Game classification is the classification of games, forming a game taxonomy. Many different methods of classifying games exist.
Physical education 
- Game categories
- This is a classification scheme proposed by Nicols, which classifies games according to three major categories: the game's physical requirements (i.e. what the game requires in addition to the players — equipment, size and nature of playing field, and so forth), the structure of the game (i.e. number of players, groupings of players, strategies, and so forth), and the game's personal requirements (i.e. what the game requires of the player — motor skills, fitness levels, numeracy, social skills, and so forth).
- Games for understanding
- This is a classification scheme proposed by Werner and Alomond that classifies games according to their strategies. It divides games into target games (e.g. archery); net or wall games (e.g. tennis); striking and field games (e.g. cricket); and invasion games (e.g. football).
- Core content
- This is a classification scheme proposed by Allison and Barrett that categorizes games by their form (i.e. whether they are novel games proposed by the teacher or children, or whether they are existing games already widely played), by the movement skills that they require, by the "movement concepts" and game tactics that they require, and by the educational results of the game.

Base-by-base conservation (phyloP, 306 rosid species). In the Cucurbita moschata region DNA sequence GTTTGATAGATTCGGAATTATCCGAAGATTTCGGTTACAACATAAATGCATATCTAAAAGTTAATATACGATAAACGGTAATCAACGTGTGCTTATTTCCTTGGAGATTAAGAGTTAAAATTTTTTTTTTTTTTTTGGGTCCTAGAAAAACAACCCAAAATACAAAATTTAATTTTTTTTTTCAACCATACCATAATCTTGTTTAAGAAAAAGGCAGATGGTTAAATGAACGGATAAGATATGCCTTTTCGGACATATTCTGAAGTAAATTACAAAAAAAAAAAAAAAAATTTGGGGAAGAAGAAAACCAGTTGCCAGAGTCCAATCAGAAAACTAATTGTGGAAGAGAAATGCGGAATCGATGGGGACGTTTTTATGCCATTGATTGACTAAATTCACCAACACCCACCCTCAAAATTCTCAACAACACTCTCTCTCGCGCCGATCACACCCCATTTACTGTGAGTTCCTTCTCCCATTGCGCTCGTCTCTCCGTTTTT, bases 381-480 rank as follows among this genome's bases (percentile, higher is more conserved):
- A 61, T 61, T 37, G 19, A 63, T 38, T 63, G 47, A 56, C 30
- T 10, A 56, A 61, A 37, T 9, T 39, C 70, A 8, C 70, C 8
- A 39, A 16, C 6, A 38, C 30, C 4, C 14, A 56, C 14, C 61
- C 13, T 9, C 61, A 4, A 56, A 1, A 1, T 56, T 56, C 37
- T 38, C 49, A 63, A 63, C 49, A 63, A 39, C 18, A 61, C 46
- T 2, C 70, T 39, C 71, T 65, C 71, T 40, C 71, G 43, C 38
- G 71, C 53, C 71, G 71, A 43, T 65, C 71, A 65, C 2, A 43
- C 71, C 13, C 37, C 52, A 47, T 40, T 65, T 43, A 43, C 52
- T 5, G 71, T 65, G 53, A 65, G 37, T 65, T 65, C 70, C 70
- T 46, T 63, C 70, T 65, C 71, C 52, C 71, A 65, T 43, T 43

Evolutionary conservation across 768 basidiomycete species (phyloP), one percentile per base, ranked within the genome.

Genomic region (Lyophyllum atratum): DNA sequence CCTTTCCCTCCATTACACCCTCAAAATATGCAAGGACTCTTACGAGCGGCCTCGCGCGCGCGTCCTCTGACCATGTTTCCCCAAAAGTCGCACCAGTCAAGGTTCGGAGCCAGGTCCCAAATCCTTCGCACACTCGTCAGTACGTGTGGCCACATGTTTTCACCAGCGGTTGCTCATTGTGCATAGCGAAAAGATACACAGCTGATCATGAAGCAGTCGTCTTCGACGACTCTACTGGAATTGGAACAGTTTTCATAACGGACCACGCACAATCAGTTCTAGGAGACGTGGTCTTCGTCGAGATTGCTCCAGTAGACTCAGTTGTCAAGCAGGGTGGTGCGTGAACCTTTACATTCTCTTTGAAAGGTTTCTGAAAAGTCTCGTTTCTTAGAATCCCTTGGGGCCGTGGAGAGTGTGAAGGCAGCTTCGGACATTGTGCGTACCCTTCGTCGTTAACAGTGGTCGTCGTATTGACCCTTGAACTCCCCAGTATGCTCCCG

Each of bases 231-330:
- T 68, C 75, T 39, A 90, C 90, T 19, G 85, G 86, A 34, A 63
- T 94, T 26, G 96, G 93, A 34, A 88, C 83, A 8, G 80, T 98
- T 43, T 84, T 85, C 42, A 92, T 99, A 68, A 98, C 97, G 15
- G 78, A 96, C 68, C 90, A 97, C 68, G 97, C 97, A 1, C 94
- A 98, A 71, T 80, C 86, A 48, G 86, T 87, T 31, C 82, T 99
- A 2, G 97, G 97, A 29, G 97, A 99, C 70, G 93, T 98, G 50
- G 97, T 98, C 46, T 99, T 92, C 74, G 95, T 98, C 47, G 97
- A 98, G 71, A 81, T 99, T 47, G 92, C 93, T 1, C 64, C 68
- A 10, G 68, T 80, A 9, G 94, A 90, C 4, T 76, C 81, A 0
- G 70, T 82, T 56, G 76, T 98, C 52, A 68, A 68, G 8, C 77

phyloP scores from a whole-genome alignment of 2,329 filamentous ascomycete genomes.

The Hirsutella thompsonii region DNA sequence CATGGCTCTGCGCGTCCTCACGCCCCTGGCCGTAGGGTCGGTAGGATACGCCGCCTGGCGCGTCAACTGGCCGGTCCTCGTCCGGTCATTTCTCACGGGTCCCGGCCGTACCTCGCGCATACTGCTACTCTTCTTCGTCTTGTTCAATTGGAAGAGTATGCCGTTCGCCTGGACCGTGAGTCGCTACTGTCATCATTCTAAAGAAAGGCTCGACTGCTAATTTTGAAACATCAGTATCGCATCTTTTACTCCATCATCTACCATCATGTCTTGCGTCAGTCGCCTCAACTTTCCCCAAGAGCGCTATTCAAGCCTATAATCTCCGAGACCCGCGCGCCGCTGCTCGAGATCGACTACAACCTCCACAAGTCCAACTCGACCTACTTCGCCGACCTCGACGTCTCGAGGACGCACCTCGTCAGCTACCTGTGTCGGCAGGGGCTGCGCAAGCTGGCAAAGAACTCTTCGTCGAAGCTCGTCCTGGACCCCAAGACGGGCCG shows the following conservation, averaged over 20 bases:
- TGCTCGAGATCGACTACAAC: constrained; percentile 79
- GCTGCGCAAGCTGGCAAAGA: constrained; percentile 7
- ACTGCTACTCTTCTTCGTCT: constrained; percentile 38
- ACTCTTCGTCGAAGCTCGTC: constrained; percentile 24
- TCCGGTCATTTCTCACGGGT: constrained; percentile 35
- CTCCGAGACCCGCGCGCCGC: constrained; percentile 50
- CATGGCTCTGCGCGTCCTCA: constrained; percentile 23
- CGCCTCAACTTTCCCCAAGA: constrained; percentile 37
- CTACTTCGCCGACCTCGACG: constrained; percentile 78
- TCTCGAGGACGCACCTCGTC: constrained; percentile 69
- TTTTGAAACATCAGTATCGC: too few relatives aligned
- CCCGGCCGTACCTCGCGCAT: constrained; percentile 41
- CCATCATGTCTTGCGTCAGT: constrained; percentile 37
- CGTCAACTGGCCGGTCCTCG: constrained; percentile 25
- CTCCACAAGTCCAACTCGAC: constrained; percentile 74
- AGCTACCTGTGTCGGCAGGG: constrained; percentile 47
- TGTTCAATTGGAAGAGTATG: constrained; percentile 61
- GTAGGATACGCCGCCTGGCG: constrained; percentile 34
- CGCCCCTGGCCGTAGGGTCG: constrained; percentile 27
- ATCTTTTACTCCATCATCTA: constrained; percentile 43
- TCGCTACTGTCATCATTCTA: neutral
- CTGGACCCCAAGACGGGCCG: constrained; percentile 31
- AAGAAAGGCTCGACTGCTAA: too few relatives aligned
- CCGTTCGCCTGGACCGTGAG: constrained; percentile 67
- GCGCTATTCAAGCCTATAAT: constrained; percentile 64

- Developmental games
- This is a classification scheme proposed by Gallahue and Celand that classifies games into four developmental levels, as part of an overall educational strategy of applying, reinforcing, and implementing movement and sports skills. The levels, in ascending order, are "low-level", "complex", "lead-up", and "official sports".
Video games 
There are several methods of classifying video games.
Solomon puts forward a "commonsense, but broad" classification of video games, into simulations (the game reflects reality), abstract games (the game itself is the focus of interest), and sports. In addition to these he points out that games (in general, not just video games) fall into classes according to numbers of players. Games with two players encompass board games such as chess. Games with multiple players encompass card games such as poker, and marketed family games such as Monopoly and Scrabble. Puzzles and Solitaire are one-player games. He also includes zero-player games, such as Conway's Game of Life, although acknowledging that others argue that such games do not constitute a game, because they lack any element of competition. He asserts that such zero-player games are nonetheless games because they are used recreationally.
Another method, developed by Wright, divides games into the following categories: educational or informative, sports, sensorimotor (e.g. action games, video games, fighting and shoot-em-up games, and driving and racing simulators), other vehicular simulators (not covered by driving and racing), strategy games (e.g. adventure games, war games, strategic simulations, role-playing games, and puzzles), and "other".